So I am well impressed you managed to negotiate the location you did, in my house I have had arguments with the Mrs over the mess, she always asks do I think this is normal! and a few times the nagging has ended up snowballing into a full blown argument but I also have a full lab in the dining room!, I refuse to be outcast to upstairs, spare bedroom or whatever because I spend so much time in here. I keep telling her me and all this stuff come as part of a package, its been like this for over 5 years now and the equipment is just growing and growing with no sign of letting up. I am the boss around here ha ha

 

I would guess a lot of the engineers on here make or have made their own boards before, its a really practical oriented site but Ross you are on my persons of interest list for a long time, I believe you were involved with Vaisala

 

I love science and I enjoy making or trying to make scientific instruments, I can think of a few discussions to have with you because I don't really know anyone else that has experience in this area times have changed too and I think its probably easier to build good instrumentation that performs better, the new Art of Electronics is rich in this area, its a lot better than the older editions which is something

 

Last Edited: Sun. May 17, 2015 - 12:25 PM
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Jamie,

 

I was in high school in the 60s and my parents were "flat out" keeping an eye on what my 3 younger brothers were up to. I was the poster boy apparently. I used ferric chloride in those days and a Dalo pen making guitar effects units for muso friends. Then graduated to Bishop Graphics tapes and pads and a mercury vapor lamp inside the metal box bread cupboard in my mother's kitchen cabinet. She was extremely tolerant of my "experiments". The carpet was fine when I left home to start life with my bride at age 23. And she has been very tolerant for the past 42 years of my ongoing activities. My first Chinese produced pcbs were in about 2004 for a small job for Intel Malaysia; all the previous boards were done at one of the ever diminishing list of Australian board houses. These days I make my prototypes using pre-sensitised boards, a home made ultraviolet exposure "affair" and etch with ammonium persulphate in the spare bathroom. Then, providing it fits all the specifications, the gerbers are sent to China for production.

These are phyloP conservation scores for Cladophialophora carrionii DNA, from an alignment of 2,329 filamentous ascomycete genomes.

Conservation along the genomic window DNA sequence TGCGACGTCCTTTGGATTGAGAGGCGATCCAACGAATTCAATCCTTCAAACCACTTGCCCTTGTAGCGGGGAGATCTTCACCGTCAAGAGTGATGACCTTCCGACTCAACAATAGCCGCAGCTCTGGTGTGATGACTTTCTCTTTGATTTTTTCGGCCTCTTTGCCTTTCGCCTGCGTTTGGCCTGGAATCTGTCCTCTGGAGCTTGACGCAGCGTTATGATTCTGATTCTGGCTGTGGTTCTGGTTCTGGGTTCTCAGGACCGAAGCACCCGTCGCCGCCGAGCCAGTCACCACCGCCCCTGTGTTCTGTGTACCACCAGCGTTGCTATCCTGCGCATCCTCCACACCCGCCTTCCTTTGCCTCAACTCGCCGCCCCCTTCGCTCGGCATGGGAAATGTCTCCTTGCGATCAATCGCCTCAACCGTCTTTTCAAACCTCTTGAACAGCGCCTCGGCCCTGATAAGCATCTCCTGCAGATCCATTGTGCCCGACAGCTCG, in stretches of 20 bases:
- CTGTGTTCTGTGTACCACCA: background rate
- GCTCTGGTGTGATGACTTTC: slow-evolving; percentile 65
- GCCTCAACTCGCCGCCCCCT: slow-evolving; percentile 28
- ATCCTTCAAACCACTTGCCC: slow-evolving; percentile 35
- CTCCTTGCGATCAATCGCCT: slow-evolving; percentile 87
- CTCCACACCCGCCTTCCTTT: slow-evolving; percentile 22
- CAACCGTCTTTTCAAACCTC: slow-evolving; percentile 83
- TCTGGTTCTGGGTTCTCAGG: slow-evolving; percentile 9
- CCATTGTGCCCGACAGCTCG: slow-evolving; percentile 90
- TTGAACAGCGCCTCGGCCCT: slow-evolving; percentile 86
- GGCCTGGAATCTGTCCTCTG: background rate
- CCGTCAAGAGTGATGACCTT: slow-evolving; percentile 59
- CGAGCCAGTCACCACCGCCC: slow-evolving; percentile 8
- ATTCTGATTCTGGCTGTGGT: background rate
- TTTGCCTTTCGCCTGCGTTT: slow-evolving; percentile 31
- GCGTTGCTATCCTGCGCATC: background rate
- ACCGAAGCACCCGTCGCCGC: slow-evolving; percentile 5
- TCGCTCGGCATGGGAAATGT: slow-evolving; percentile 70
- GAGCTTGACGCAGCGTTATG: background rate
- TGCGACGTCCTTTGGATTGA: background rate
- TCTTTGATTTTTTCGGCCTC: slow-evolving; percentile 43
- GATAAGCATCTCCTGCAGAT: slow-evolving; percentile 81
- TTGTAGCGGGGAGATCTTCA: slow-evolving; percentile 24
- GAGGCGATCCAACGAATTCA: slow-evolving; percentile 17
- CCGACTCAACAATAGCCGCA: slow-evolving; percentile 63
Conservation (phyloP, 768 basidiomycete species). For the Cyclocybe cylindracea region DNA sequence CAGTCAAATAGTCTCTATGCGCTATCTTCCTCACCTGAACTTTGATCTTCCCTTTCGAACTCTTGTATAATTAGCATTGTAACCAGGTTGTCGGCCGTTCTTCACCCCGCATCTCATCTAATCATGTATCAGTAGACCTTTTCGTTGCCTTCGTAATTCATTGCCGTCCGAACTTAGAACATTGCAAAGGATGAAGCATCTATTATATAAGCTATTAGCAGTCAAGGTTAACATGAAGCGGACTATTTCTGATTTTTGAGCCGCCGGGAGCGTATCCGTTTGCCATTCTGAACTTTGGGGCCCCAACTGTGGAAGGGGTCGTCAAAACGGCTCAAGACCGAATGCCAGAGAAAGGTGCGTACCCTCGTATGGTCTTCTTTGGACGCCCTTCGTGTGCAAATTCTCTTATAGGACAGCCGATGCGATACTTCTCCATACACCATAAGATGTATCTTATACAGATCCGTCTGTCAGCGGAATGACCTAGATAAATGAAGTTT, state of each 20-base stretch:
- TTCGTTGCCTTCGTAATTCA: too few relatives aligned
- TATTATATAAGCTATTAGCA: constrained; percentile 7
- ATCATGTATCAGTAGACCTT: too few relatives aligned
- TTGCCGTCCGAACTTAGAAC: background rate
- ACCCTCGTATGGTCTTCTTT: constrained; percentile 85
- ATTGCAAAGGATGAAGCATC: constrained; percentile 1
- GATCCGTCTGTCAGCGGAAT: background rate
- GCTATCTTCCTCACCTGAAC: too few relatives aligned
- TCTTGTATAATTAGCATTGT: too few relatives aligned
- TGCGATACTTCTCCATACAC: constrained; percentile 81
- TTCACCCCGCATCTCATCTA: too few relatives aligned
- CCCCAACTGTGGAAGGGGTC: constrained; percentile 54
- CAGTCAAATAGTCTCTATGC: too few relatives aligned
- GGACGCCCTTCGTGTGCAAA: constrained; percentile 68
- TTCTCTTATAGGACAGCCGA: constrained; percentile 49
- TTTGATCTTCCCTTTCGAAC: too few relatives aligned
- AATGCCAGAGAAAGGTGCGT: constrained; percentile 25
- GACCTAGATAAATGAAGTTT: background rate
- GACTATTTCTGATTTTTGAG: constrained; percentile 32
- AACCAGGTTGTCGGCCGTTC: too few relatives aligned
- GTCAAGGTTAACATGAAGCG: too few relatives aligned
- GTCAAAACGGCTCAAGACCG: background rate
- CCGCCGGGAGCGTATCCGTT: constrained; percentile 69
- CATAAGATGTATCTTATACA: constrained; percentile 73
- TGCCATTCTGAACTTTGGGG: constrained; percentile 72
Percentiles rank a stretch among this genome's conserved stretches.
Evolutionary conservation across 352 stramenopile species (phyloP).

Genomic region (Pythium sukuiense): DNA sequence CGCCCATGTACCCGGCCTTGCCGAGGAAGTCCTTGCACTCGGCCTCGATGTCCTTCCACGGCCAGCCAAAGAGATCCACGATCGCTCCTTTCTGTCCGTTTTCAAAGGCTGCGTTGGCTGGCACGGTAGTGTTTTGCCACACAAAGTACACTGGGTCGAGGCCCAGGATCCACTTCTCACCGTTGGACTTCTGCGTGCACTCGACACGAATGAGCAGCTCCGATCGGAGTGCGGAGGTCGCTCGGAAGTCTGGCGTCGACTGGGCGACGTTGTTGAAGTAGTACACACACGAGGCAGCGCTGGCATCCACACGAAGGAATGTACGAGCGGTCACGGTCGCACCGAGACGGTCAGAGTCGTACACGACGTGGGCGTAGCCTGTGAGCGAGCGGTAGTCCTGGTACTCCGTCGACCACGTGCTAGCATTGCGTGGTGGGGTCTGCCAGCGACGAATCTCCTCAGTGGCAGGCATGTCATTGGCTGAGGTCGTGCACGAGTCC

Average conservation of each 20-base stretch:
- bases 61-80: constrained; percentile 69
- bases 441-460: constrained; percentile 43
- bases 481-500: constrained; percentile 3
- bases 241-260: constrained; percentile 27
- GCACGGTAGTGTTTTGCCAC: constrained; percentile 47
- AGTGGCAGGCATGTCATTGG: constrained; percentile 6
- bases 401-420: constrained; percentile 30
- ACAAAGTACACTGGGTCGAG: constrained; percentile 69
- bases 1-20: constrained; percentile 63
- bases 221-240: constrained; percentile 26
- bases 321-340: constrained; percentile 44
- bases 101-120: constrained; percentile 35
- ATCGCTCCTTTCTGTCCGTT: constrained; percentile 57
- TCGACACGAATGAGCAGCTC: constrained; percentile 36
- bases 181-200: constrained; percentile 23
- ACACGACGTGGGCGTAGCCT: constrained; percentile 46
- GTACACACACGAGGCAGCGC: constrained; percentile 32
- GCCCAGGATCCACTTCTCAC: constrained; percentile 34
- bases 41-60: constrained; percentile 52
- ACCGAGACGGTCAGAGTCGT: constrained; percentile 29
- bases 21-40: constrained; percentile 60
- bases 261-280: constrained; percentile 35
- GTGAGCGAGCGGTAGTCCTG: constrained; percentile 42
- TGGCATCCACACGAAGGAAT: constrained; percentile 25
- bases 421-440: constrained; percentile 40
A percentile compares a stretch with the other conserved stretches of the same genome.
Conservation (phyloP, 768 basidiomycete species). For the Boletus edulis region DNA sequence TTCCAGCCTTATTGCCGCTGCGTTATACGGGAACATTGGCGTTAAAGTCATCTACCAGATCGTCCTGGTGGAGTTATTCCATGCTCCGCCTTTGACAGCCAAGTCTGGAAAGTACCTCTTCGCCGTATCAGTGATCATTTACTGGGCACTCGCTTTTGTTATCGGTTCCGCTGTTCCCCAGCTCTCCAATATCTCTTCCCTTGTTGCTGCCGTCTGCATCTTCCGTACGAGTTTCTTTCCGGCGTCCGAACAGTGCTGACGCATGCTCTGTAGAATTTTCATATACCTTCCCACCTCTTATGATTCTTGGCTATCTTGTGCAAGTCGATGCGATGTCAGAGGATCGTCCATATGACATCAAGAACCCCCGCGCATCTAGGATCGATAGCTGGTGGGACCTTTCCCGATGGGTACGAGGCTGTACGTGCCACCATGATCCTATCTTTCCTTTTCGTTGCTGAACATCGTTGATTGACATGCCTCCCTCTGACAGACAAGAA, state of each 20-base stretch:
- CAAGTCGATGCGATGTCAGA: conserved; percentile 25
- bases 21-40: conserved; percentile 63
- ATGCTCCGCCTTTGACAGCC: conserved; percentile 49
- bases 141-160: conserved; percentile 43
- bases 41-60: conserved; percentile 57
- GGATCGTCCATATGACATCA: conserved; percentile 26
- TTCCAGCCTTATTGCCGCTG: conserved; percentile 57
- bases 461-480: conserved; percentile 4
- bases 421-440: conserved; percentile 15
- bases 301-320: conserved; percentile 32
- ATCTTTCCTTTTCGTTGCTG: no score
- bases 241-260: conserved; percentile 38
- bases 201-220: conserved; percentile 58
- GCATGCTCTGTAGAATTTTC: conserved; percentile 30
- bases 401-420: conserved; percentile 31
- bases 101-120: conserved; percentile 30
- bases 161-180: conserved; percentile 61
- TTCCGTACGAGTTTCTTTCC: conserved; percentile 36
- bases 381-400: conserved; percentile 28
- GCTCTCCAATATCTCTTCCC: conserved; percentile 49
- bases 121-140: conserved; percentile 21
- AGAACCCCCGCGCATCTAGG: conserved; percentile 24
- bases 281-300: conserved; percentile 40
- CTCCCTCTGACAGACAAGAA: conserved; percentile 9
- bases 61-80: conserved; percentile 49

But please don't think that I am some sort of one-off here. For example (if I may embarrass him) Jay Carter (DocJC) does his own pcbs also... when he isn't sewing up someone's wounds. And he does a great job at both! (Just browse the https://www.avrfreaks.net/forum/p... thread for some fine examples of his work). And there are many others.

 

And as for people working in the science field, there are some much greater examples here than me. Heavens I am an amateur by comparison.

 

Cheers,

 

Ross

 

Ross McKenzie ValuSoft Melbourne Australia

Last Edited: Sun. May 17, 2015 - 01:52 PM
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DocJC does seem to have PCB's down to a T

 

It looks like he is doing through hole plating I am interested in hearing about his process, there are some very fine projects in that thread I think I should add some of my own, got a few as it goes the next one I will add

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blush

To tell the truth I usually get my PCB's made these days.

I do recall taping transparency paper on a light table years ago, and a few other methods over the years.

For a while even Tandy Radio Shack, (may they rest in peace), sold PCB etching "kits", with blank boards and a couple bottles of chemicals.

These days I have to decide how I want to spend my time, and for me at least, I would rather be soldering the PCB's, or (re) writing their code, than actually etching the boards.

I do like laying out the boards, however,  that is always a fun challenge. 

Once laid out, however, off to some PCB maker they go, (board only, I do the assembly).

 

The majority of my stuff is for personal use, and sometimes some one-off prototypes for others.